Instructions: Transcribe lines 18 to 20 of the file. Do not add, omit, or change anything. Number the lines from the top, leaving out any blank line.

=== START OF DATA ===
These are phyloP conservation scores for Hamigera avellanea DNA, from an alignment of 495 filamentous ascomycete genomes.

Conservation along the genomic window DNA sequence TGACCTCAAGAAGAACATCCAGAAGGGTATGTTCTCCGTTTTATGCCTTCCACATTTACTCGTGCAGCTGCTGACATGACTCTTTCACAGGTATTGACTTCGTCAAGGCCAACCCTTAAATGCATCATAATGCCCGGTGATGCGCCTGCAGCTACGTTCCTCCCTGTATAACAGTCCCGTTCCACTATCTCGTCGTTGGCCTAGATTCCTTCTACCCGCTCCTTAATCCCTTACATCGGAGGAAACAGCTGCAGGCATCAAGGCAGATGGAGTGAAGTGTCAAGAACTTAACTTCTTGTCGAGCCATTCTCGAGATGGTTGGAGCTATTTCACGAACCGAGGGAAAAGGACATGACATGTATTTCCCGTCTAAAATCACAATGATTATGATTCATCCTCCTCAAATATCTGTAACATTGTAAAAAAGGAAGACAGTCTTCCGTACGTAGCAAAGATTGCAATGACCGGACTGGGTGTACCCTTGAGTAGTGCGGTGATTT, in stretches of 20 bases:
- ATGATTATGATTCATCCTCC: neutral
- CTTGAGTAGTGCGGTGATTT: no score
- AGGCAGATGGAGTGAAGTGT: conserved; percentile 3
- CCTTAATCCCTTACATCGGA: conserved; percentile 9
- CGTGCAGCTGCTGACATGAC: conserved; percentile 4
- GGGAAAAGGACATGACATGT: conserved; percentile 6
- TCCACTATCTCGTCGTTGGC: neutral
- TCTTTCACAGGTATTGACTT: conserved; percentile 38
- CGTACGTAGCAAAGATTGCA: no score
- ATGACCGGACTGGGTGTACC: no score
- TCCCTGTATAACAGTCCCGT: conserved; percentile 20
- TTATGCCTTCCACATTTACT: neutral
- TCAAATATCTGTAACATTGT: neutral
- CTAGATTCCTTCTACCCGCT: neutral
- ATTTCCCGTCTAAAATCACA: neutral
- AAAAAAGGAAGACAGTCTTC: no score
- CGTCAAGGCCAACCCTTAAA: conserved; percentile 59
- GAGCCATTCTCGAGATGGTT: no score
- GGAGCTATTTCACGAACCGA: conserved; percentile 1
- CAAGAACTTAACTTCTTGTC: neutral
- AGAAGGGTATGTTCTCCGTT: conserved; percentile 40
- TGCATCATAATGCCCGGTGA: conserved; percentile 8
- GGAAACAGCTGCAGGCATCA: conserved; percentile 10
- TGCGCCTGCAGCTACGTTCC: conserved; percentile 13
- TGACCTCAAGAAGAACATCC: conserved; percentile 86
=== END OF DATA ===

- AAAAAAGGAAGACAGTCTTC: no score
- CGTCAAGGCCAACCCTTAAA: conserved; percentile 59
- GAGCCATTCTCGAGATGGTT: no score